THE BLOG

Pet Safety For Summer - Inside and Out

05/12/2015 09:26 pm ET | Updated May 01, 2016

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Spring is here and summer is just around the corner. This is the time of year we all love! We can take our pets out, romp around, play in the now lush green grass and just enjoy the great outdoors. We can enjoy eating all the fresh summer bounty of fruits and vegetables Mother Earth has sprouted forth.

Or can we?

Please keep this in mind for your pet's safety and wellbeing:

These are the ten most toxic human foods and should never be given to your pets.

  • Caffeine
  • Chocolate
  • Avacado
  • Pitted Fruits
  • Grapes
  • Raisins
  • Tomatoes
  • Cherries
  • Spicy Foods
  • Macadamia Nuts
  • Chewing Gum
  • Mushrooms (If you can't have them, neither can your pets)
  • Onions
  • Garlic
  • Chicken, turkey or fish bones

Here is a list of healthy human foods your pets can have:

  • Apples (no seeds)
  • Blueberries
  • Strawberries
  • Green Beans
  • Carrots
  • Seedless Watermelon
  • Bananas
  • Sweet Potatoes
  • Squash

Ok, let's talk about inside your home.

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These are just some of the plants that are dangerous to your pets and should be avoided. Think about what is in your yard! Are many of these plants adorning your walkways, driveways or just planted for curb appeal?

How do you control weeds and insects in your yard?

Healthy Pets reports:

Pesticides and Canine Malignant Lymphoma

Most dogs love a carpet of thick green grass. They run around on it, roll on it, dig at it, and stick their noses in it. But unlike humans, who launder their clothes and bathe regularly, dogs don't change their fur or footpads every day. Whatever collects on their feet and coat outdoors stays there until the next time they get a bath. It also gets deposited across multiple surfaces inside your home, including carpeting, rugs, furniture and pet bedding.

A recently published study conducted over a six-year period by the Cummings School of Veterinary Medicine at Tufts University showed that exposure to lawn pesticides, specifically those applied by professional lawn care companies, raised the risk of canine malignant lymphoma -- a progressive, fatal disease -- by as much as 70 percent.

You may not be aware of it, but most flea and tick preventives are actually pesticides, regardless of what form they come in -- spot-on treatments, pills, dips, solutions, shampoos, or collars.

Spot-on products attracted the attention of the EPA in 2009 after reports surfaced of over 40,000 adverse events the prior year, including 600 deaths of family pets. The agency called for new labeling requirements, but as recently as September, four cats were reported to have died from misuse of the products.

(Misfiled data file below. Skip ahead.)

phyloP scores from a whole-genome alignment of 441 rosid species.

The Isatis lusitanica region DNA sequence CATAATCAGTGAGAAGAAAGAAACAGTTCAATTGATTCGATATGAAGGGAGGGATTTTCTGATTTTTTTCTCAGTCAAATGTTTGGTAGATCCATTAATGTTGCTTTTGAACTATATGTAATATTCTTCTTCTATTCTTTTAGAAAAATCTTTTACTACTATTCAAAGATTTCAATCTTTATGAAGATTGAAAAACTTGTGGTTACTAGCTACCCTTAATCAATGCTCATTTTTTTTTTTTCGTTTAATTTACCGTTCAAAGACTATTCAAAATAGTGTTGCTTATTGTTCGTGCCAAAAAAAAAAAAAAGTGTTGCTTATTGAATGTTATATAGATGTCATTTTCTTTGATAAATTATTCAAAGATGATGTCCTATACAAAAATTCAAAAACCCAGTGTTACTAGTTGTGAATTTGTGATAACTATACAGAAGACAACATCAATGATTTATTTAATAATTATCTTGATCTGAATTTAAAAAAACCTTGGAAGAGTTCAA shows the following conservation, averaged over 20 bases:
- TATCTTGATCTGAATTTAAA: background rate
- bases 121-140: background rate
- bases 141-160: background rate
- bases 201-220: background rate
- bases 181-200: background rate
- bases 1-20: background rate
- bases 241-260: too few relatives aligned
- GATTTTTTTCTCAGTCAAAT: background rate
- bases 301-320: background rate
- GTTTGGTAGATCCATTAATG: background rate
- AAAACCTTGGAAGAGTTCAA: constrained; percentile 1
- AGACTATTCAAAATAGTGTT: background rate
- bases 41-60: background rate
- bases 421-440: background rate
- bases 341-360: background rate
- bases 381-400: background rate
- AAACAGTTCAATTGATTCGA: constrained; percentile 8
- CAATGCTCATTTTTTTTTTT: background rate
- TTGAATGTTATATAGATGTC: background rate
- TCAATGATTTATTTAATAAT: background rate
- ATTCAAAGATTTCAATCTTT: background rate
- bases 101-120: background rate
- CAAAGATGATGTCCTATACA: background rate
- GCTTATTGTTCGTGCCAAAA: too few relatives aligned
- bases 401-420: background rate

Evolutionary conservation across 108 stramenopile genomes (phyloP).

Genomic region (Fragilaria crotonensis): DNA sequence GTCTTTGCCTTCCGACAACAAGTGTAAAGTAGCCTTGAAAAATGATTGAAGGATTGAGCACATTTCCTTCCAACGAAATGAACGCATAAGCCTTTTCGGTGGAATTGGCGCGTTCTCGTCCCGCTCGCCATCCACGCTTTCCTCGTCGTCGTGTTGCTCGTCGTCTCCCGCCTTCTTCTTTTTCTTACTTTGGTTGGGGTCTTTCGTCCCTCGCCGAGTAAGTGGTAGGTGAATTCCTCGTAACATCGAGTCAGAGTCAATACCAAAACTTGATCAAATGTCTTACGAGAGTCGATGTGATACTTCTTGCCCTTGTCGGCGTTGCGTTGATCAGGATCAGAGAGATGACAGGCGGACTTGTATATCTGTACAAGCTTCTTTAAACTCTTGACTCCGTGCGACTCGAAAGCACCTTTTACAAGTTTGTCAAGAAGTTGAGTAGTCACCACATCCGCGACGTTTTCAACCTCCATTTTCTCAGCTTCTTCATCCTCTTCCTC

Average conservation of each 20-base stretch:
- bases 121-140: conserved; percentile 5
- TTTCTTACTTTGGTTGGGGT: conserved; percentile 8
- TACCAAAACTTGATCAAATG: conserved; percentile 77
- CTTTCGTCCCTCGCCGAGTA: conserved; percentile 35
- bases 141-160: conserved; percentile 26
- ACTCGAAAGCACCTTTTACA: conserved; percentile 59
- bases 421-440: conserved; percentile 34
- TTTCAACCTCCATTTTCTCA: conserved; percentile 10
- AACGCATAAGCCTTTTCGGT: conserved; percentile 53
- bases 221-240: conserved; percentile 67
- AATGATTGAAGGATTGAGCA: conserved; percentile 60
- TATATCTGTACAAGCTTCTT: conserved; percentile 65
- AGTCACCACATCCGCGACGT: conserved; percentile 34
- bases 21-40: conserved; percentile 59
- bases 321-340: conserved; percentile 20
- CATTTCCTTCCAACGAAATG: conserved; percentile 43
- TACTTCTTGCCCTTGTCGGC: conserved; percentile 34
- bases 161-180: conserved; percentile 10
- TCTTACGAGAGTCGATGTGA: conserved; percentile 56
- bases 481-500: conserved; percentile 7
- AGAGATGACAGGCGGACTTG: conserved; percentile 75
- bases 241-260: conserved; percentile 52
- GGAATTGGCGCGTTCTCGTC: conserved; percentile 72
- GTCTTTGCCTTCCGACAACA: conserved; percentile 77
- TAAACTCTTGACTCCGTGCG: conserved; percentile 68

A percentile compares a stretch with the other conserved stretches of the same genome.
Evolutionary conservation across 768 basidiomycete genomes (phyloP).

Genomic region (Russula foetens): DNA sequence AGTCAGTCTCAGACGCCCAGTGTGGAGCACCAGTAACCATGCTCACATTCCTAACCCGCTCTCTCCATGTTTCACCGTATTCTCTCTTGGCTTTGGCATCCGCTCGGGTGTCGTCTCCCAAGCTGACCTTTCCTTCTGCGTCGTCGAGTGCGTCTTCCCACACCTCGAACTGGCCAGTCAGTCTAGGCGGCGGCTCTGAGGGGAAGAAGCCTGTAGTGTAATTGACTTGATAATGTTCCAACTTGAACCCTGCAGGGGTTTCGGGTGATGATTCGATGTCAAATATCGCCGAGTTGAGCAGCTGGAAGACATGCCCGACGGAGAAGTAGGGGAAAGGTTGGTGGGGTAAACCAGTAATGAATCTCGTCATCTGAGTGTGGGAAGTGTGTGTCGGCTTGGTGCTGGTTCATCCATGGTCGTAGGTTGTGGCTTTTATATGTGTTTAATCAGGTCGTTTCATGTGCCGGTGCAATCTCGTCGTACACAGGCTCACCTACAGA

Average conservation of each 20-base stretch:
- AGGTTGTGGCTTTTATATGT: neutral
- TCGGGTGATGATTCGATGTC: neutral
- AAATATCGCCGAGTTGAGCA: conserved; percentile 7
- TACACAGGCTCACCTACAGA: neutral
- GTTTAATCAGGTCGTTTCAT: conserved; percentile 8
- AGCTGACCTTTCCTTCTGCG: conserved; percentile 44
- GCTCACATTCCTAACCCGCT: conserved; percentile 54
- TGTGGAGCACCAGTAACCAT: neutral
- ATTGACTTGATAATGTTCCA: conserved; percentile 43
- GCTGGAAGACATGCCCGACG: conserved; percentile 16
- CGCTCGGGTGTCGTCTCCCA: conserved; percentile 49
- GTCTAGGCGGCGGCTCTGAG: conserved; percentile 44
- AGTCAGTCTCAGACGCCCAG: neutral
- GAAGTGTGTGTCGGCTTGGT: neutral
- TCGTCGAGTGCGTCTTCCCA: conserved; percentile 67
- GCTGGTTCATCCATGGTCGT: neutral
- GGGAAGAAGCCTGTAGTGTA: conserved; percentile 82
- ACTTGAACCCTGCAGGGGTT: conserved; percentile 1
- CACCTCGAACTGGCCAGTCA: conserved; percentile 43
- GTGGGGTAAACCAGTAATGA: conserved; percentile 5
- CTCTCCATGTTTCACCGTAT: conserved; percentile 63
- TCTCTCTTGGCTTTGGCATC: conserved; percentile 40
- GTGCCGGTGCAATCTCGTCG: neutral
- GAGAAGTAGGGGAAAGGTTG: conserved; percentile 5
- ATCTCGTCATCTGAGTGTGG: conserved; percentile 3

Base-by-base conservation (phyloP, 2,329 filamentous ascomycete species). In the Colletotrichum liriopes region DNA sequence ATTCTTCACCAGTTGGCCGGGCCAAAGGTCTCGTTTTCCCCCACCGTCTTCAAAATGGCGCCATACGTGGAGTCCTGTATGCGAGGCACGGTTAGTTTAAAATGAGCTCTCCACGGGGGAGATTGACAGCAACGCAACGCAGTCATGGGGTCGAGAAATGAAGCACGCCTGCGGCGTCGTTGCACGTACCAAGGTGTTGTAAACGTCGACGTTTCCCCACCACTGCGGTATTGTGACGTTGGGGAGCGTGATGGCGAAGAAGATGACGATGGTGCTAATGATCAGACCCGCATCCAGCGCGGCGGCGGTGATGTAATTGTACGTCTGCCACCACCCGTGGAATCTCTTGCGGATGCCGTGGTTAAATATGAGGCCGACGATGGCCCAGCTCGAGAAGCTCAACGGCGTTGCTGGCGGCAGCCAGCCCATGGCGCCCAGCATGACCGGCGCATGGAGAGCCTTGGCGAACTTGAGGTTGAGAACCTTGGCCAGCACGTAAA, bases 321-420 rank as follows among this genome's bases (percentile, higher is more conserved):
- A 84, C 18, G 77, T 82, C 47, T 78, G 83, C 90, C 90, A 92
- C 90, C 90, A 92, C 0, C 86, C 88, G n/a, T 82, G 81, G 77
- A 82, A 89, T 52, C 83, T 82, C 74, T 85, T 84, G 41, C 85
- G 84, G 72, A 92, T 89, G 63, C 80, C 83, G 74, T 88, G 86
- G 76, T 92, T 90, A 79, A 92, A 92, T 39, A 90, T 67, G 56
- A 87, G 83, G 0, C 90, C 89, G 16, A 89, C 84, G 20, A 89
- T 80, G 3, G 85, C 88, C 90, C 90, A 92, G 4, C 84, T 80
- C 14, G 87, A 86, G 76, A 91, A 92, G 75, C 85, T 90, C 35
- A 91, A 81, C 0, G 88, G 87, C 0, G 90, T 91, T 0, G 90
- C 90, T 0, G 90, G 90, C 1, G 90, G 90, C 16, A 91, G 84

It's important to remember that just because a compound is applied to or worn on your pet's fur doesn't mean it's safe. What goes ON your pet goes IN your pet, by absorption through the skin or ingestion during grooming

Protecting Your Pet from Toxic Pesticides

Don't apply pesticides to your yard, and if you use a lawn care service, don't allow them to use chemicals, either. The same goes for herbicides, and be aware that a neighbor's herbicide can potentially contaminate your property and pose a risk to your pet.

Avoid lawn care and other gardening products that contain insect growth regulators (IGRs). (And be aware that the chemical pyriproxyfen, an IGR, is used in certain flea/tick spot-on treatments.)

Don't allow your dog access to any lawn unless you can confirm no pesticides have been used.

Please remember that your home, kitchen and yard all contain extremely dangerous and toxic items in them.

Plan ahead, think about the fertilizer, weed and pest control sprays and powders you are planning on using outside and research the first. Do the same for the flea and tick medications you plan to use.

Research their effects on your animals and find non-toxic yet effective alternatives.

The ASPCA Guide to Pet Safe Gardening has lots of information on their site to help.

Please print out the Pet Poison Helpline infomation and keep it handy - maybe with a magnet on the fridge.

Have a happy and healthy summer - you and your pets! They are family, too!!

As always, make sure your pet has easy access to plenty of fresh water during the summer hours and plenty of accessable shade. Do not leave your dog alone, tied or chained outside. Always remember that the heat and humidity is rough on them as well and they don't all get to go jump in a pool or hop in a nice cool shower at the end of a hot, steamy day.

I always kept a kid's pool, a round, shallow one in our yard for our water loving dogs. They loved it and could pop in whenever they wanted to cool down. They are easy to clean and we also used it to bathe them in! Dump out the dirty water, give it a rinse, refill and you and your dog are good to go.

Finally, never, under any circumstances, leave any pet in your car unattended. You may think rolling the windows down a couple of inches might help but studies show, it doesn't and they can die quickly.

According to the ASPCA:

When it's 80 degrees outside, your car will be a staggering 114 degrees in less than 30 minutes.

Worse still, dog can't cool themselves down as easily as people, and once they overheat, they can suffer extensive organ damage or die.

Please be mindul of those wonderful and loving "children" you have and just make sure they're safe and that you have planned ahead. If you aren't sure about something, click one of the links in this article and they can surely help you. Thank you so much for reading this and I hope you find it helpful, even as just a reminder.

Happy summer, everyone!!!